Take Christopher Wool, a much exhibited US artist represented at most major fairs and auctions. Some $70m of his works sold at auction in 2018, putting him 24th in the Artprice100 ranking, which ignores what the index describes as “the most volatile artists (those most subject to the price impact of fashion and speculation)”. Yet Wool’s auction prices declined 9.6% in 2018 and Pi-eX research shows that, in the first half of this year, a Wool painting that wasn’t guaranteed by a third party would have had a 50% chance of not selling.

when it comes to investment, artists aren’t blue chips, they are gambling chips

In May at Sotheby’s in New York, John Sayegh-Belchatowski was reportedly the owner of Wool’s 1990 word painting FOOL which sold for a low-estimate $14m. The French collector-trader had bought the work at auction in 2014 for $14.2m, so he sold at a loss. Yet Wool was among the 32% of the lots in the Sotheby’s, Christie’s and Phillips evening contemporary auctions in May that were certain to sell because they were covered by third-party guarantees, according to Pi-eX.

“The art market is extremely volatile,” Bourron says. “Irrevocable bids suppress the volatility, converting potential bought-ins into successful sales.” She adds that third-party guarantees “can make quite a difference and give the impression that the artist is a blue chip”.

In May, Jeff Koons became the most expensive living artist when his 1986 Rabbit sculpture sold for $91.1m. Yet Artprice data reveals that $100 invested in a work by Koons in 2000 would now be worth $54—auction prices for the artist were down 21% in 2018.

No such thing as risk-free

“Some artists have accrued towering and solid reputations, and this being so the price of their works reflects that,” says Fatima Maleki, a London-based collector and museum patron. “Any idea that art acquisition can be carried on risk-free because of that is wrong in my opinion.” In February 2016, a Maleki-owned Gerhard Richter abstract, estimated at £14m-£20m, was withdrawn just before a Sotheby’s auction, without explanation.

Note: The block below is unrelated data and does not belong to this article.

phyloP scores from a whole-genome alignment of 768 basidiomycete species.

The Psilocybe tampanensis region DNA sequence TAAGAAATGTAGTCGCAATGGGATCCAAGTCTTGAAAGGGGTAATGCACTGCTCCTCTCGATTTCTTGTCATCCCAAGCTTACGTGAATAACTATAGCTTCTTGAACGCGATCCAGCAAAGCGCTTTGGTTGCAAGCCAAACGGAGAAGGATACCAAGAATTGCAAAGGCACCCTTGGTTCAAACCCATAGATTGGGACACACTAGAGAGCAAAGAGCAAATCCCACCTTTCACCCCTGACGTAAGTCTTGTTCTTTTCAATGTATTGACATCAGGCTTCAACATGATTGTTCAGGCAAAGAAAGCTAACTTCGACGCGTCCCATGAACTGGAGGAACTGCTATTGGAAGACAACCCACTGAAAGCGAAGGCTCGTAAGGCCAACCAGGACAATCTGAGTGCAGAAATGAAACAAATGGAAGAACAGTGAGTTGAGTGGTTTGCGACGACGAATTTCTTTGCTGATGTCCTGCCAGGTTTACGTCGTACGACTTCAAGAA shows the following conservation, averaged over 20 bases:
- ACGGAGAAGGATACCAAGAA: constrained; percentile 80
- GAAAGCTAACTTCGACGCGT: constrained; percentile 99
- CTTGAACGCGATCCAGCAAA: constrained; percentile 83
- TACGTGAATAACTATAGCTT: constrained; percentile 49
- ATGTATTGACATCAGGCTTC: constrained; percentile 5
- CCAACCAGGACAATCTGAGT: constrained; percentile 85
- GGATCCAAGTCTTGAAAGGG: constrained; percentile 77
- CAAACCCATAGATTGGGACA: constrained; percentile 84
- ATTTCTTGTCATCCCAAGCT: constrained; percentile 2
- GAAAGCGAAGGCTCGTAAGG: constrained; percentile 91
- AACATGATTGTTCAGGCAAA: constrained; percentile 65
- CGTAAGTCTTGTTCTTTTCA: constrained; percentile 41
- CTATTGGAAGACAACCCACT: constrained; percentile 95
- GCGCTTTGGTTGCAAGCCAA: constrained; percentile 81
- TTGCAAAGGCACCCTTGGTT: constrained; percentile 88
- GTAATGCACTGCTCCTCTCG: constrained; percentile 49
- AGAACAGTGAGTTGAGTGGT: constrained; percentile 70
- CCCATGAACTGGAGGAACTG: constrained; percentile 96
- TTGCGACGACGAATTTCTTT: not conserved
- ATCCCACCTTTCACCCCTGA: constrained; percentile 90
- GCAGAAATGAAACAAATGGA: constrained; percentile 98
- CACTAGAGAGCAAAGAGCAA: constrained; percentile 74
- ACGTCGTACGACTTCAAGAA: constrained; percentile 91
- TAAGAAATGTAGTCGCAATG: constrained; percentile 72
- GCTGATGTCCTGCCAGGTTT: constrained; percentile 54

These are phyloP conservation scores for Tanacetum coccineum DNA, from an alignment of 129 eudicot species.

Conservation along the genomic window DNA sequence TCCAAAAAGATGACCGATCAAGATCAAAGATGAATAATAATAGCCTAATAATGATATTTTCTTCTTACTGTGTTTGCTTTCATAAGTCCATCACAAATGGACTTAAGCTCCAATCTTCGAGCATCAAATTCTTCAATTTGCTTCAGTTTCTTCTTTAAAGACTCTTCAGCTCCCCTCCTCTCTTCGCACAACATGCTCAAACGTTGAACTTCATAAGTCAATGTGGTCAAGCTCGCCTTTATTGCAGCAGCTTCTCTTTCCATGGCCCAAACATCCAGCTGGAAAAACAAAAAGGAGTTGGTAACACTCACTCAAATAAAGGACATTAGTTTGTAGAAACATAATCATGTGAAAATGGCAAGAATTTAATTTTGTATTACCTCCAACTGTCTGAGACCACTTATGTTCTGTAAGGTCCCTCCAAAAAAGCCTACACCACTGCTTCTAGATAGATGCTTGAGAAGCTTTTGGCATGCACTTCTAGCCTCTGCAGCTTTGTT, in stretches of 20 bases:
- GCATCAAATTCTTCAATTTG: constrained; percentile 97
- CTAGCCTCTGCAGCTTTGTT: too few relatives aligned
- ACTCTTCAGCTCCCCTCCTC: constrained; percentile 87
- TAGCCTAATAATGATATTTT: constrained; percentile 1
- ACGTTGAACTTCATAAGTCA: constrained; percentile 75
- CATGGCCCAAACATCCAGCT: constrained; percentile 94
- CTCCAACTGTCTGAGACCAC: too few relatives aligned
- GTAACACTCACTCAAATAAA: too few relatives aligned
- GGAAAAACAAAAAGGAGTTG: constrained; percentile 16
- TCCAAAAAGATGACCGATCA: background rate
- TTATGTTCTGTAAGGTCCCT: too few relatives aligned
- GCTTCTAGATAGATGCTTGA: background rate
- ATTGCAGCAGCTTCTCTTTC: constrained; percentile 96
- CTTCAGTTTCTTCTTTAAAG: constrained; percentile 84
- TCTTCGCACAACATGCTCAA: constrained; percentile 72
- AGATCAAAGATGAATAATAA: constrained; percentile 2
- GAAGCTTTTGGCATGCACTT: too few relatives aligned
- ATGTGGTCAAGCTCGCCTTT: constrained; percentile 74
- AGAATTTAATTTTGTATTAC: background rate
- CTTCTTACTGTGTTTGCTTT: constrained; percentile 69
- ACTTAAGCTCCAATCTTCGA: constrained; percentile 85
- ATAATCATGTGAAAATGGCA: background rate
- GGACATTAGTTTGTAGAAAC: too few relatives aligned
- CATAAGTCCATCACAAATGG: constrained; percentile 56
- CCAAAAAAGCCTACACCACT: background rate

With the UK due to leave the EU on 31 October, collectors have been predictably reluctant to enter high-value consignments into the contemporary auctions that coincide with the Frieze London fair. But Christie’s is offering a standalone sale of works from the collection of British businessman Jeremy Lancaster, who died in April. Lancaster bought works by the Canadian artist Philip Guston from the London gallery Waddington during the 1980s and 90s. Guston became Artprice’s 47th biggest-selling artist at auction in 2017, the year of his major retrospective at the Accademia gallery in Venice. 

Back in 1993, Guston’s Language I (1973), estimated at $200,000-$250,000, failed to sell at a Sotheby’s day sale. Two years later, Lancaster bought it from Waddington. Guston has since been hailed as the unsung hero of American postwar figuration. What was a day auction dud back in 1993 will be offered at a Christie’s evening sale this month with a low estimate of £1.5m.

“The best investment will be to acquire the leading artist of his or her generation when the artist is young and to hold the work for a long, long time,” says Danny Goldberg, an Australian collector of American emerging art. He adds that such an “acquisition is likely to have been a fluke, but we all need a bit of luck in our journey!”

Lancaster might not have had the opportunity or the prescience to buy Guston—or indeed Richter—when the artists were young, but this possible windfall for his heirs still underlines Goldberg’s point: when it comes to investment, artists aren’t blue chips, they are gambling chips.